Been bothering me for a few weeks. Red and a bit swollen, but nothing much else to see. A bit painful with walking now.
Trying to work out how to get rid of it.
My bs is well controlled (nearly always < 140) so I'm assuing the diabetes should not be playing a role here / not be a concern.
There are no such thing as podiatrists over here that I know about.
But I could move forward a need to be scheduled Dr. visit if I go do my outstanding bloodwork in the next few days.
I've tx'ed them by packing cotton under the toenail so it sort of outgrows itself? I would not assume diabetes doesn't play a role with things like that. I generally keep my BG on a pretty short leash too but when I bark my shins on a coffee table or various other mishaps, it can take a ***really*** long time for them to get better. If any infection takes root in a lower extremity for someone w/ diabetes, to the point that antibiotics don't work, the next phase of treatment is to cut it off.
I have struggled with my toenails all my life. I've come very close to having the nails on my big toes just removed. That is pretty radical.
I've had and treated infected ingrown toenails before without trouble. And I will tell you an infected ingrown toenail is different than in ingrown toenail. And as a diabetic, you need to get this fixed. Not later, as soon as possible. While you may have good blood sugar now, that doesn't mean you will heal as a non-diabetic. And an infection on the foot can spread and bad things can happen. There are those here who can give you the details.
See your doctor ahead of schedule. In the meantime, you can soak your feet to soften the nail, then trim the nail straight across, only removing enough of the nail to make it straight. If you cut the sides of the nail or cut it too short, you will make it worse. Then take a piece of medical cotton (from like a cotton ball) and roll it into a little piece about the shape of a grain of rice. Bend out the nail and slip it at an angle to just lift the edge of the nail on either side. Should you wish, you can apply an antibiotic cream.
And then get your tests and see the doctor. You cannot tell the difference between inflammation and an actual infection until it is really bad and that really bad. Your doctor can, see your doctor.
This is amateur stuff that you probably know already, but just in case... When I was a kid I started having a serious problem with ingrown toenails. I was just cutting my toenails too short. When I let them grow a little longer, it completely took care of the problem, never had it again.
Don't mess with your feet. See the doc as soon as possible. An ounce of prevention goes a long way.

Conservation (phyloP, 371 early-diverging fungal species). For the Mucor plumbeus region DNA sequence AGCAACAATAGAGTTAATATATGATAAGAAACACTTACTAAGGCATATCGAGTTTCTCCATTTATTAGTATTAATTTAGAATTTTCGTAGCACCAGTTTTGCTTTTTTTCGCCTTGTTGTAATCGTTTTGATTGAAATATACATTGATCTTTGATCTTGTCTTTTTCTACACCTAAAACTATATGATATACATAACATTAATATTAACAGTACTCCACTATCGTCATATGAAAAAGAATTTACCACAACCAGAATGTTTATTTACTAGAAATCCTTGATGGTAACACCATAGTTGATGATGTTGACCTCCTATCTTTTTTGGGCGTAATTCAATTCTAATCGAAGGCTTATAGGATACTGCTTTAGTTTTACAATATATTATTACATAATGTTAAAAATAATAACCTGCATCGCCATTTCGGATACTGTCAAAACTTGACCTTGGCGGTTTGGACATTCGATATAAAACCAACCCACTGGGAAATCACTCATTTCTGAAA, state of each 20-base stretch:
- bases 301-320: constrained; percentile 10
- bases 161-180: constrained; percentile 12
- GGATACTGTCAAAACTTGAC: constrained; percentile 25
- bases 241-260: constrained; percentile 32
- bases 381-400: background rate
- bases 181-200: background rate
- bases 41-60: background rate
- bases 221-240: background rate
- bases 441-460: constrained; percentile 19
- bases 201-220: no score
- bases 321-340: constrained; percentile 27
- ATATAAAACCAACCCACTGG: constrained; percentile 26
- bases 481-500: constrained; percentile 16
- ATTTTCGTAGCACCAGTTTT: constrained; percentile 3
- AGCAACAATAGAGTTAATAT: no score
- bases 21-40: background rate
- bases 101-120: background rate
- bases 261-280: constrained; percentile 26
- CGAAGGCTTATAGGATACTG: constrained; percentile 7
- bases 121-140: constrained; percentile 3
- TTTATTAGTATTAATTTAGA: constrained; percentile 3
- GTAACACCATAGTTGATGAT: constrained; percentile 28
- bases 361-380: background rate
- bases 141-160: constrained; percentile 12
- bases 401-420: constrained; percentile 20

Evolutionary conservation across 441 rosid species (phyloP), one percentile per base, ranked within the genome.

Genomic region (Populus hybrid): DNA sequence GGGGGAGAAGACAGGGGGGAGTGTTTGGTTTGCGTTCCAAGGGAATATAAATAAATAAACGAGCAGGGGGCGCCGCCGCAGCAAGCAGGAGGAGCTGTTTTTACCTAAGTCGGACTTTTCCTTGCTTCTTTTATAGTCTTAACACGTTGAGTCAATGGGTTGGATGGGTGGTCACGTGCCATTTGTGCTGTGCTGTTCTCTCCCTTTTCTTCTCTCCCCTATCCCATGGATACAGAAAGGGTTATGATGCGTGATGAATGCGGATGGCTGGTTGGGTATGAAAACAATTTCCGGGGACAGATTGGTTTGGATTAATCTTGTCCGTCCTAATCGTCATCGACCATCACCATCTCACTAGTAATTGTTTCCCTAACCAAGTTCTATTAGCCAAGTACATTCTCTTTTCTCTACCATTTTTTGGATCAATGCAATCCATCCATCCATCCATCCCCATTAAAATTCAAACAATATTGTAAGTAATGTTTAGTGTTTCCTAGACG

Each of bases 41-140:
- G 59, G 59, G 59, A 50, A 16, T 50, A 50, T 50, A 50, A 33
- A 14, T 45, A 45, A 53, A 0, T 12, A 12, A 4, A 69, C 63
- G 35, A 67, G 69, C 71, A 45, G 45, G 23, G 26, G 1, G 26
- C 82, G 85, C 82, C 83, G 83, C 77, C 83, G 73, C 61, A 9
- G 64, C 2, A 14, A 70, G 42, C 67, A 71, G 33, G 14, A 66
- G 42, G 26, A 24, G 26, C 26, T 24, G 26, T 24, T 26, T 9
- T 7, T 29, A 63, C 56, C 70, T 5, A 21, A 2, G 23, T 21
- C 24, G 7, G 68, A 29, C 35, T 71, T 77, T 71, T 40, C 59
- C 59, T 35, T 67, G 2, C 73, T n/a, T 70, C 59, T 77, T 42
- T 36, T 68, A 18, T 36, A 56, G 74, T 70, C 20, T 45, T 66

Back when I was a "working girl" I wore pointy toes high heels and was always getting ingrown nails. They hurt like heck.
Then, after having a life-threatening health crisis two years ago, I went to a podiatrist who removed the side parts of both big toenails. It made all the difference in the world. Ask your primary if he knows of any podiatrists.
I had both big toe ingrowns removed. It's wonderful. They just take part. It didn't hurt. And boy, did my toes feel better!
OK - it hurt a little when they numbed it...
Super_sally: There is a possible alternative to having a podiatrist dig out part of your toenail that I haven't seen posted yet. My mother went the removal route many years ago, and when mine got to the point I couldn't stand shoes pressing on it any more, I found a fix on some alternative medicine website. It involves partially filing away a strip of toenail in the middle of the nail BEING CAREFUL not to file too far through the nail!! I did about 1/4" or less wide. The theory is that the weakened part of the nail will allow the ingrown edge to slightly lift as it grows out, "undoing" the ingrown part. It definitely worked for me - I did this probably 10 years ago and it hasn't bothered me since. Admittedly, I thought it didn't work, because the toenail grew so slowly, but eventually could see the improvement. The drawback with this method is that it is slow! I wanted to try to do without the loose toenail edge, though. Good luck with whatever way you choose.
Have you thought of going to a podiatrist? They're pretty expert at ingrown toenails; after all, they only treat feet. And most insurances will pay for a podiatrist if you've got an ingrown toenail, especially if you're diabetic. Insurance just does not usually pay for routine podiatry (nail trimming), even if you're diabetic, although some companies do.
I would suggest that you try to find some medical person that knows about Diabetes and feet. Keeping your bg at 140 works but lower if possible would be beneficial.